Dr Kai Hilpert is a reader in infection and immunology. His work currently focuses on antimicrobial peptides and their use as drug candidates for the treatment of infections with resistant and multi-drug resistant bacteria and fungi.
The widespread use of antibiotics over the last few decades has been closely followed by the development of antibiotic resistance in many pathogens, to the extent that multidrug-resistant bacteria are now a major global threat. Dr Hilpert's research interests lie in the design and development of anti-microbial peptides against multidrug-resistant bacteria and fungi.
Bacterial resistance to conventional antibiotics is quickly becoming a global public health emergency, resulting in a push to develop new treatment strategies and substances with novel modes of action. Despite massive screening and sequencing approaches by the pharmaceutical industry, antibiotics with a novel mechanism of action appear particularly difficult to find. Dr Hilpert’s team develop short cationic antimicrobial peptides (AMPs) as new drug candidates against multidrug-resistant bacteria and fungi. We also work with several companies to test or validate their novel compounds.
The fact that AMPs can kill multidrug-resistant bacteria effectively indicates that their mode of action is different when compared to conventional antibiotics. Thus, AMPs are particularly interesting as lead structures. Short AMPs are exceptionally well suited because the production cost of short peptide drugs is reasonable and they may not trigger undesired immune responses.
Dr Hilpert’s research group designs, synthesises, screens and optimizes peptides against multidrug resistant bacteria strains like Pseudomonas aeruginosa, Staphylococcus aureus and Mycobacterium tuberculosis. They have recently also started working on antifungal peptides. In order to synthesize these peptides the group use Fmoc-based solid phase synthesis on cellulose support. The group were the first to adapt this approach to study peptide dimerization and also apply it to antimicrobial peptides. They have screened more than 10,000 peptides against Pseudomonas aeruginosa and understand now what makes a peptide antibacterial. In order to accelerate drug development further, the group also investigate the toxic effects of these peptides. They use standard haemolytic assays and confirm data in cell culture and zebra fish. So far they determined toxicity for 3,000 peptides and start to understand how to predict peptides with superior therapeutic potential. As a result the group have several patents for a number of peptide sequences that have great potential for further drug development.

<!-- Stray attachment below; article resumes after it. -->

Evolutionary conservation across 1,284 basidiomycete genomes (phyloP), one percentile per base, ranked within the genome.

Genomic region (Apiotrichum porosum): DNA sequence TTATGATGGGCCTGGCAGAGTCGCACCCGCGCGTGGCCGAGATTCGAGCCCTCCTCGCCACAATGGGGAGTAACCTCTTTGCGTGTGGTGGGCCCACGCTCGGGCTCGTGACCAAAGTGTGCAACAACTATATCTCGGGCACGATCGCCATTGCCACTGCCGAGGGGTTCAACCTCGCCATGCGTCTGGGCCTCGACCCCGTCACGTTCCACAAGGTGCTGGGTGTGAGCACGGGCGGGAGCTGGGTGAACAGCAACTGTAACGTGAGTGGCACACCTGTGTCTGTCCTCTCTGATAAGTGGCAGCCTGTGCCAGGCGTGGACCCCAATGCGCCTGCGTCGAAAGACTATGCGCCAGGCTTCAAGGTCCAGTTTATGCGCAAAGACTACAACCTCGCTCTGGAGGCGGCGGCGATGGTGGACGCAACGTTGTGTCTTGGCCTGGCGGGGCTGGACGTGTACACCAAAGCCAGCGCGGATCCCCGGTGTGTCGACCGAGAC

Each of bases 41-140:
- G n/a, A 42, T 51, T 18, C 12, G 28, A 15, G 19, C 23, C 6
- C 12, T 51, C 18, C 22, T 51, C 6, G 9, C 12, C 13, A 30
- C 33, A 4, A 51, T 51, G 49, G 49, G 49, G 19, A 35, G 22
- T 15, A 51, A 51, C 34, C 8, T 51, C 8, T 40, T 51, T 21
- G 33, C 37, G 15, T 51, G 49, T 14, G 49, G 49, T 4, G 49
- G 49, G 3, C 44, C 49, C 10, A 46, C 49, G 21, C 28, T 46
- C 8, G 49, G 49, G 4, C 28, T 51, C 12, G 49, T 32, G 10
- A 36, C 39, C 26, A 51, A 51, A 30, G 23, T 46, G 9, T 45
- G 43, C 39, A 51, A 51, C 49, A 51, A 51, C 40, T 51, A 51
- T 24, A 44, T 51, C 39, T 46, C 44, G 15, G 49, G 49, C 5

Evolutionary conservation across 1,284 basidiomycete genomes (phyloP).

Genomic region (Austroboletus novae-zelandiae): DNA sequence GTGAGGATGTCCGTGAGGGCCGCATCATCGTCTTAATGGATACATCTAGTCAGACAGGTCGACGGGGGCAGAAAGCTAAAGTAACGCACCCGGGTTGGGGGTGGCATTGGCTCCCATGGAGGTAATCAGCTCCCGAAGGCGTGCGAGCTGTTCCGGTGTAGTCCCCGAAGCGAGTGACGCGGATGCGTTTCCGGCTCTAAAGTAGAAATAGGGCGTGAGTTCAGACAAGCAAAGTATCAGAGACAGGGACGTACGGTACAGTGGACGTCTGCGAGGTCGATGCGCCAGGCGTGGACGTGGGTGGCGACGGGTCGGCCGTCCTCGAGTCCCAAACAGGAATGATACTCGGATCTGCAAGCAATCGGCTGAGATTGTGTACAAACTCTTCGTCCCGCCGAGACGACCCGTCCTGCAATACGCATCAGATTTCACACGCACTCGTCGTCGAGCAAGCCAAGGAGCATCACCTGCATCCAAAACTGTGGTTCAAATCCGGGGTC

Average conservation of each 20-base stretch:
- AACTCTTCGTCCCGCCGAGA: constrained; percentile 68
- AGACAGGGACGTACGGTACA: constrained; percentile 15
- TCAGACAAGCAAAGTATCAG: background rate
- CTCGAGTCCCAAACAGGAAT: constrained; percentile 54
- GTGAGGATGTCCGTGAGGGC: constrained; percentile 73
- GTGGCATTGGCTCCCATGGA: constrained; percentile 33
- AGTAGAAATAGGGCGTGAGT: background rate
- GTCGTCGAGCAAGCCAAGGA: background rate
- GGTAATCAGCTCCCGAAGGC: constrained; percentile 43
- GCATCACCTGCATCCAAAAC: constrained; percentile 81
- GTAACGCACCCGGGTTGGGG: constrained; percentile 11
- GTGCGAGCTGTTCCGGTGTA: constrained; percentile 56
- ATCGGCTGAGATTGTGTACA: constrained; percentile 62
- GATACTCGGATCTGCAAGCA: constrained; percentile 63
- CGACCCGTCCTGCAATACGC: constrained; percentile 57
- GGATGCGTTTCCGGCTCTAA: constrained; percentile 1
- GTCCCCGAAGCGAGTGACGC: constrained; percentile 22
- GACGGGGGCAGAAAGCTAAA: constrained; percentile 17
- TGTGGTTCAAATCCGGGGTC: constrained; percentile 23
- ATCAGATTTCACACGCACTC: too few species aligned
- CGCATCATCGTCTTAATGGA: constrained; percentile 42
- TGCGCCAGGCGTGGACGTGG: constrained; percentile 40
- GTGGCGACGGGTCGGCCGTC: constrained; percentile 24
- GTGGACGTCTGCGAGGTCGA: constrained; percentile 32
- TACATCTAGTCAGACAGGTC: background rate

Dr Hilpert joined St George's in 2012 as a Reader in Infection and Immunology. He has 15 years of experience in the synthesis of peptide libraries and the screening and optimisation of peptides. He trained with world leading experts including Bob Hancock (leader in antimicrobial peptides), Frank Breitling (high density peptide libraries) and Jens Schneider-Mergener (peptide libraries on cellulose).
Since 2003 Dr Hilpert has investigated the design and optimisation of short antimicrobial peptides (9-13mers). He has published on this in high impact journals including Nature Biotechnology, Nature Protocols, Biomaterials and ACS Chemical Biology. Later, he showed that tethered AMPs can be used to protect implants from bacterial infections; his publications (Chem. Biol. and Biomaterials) are stimulating developments which make up a research field on their own.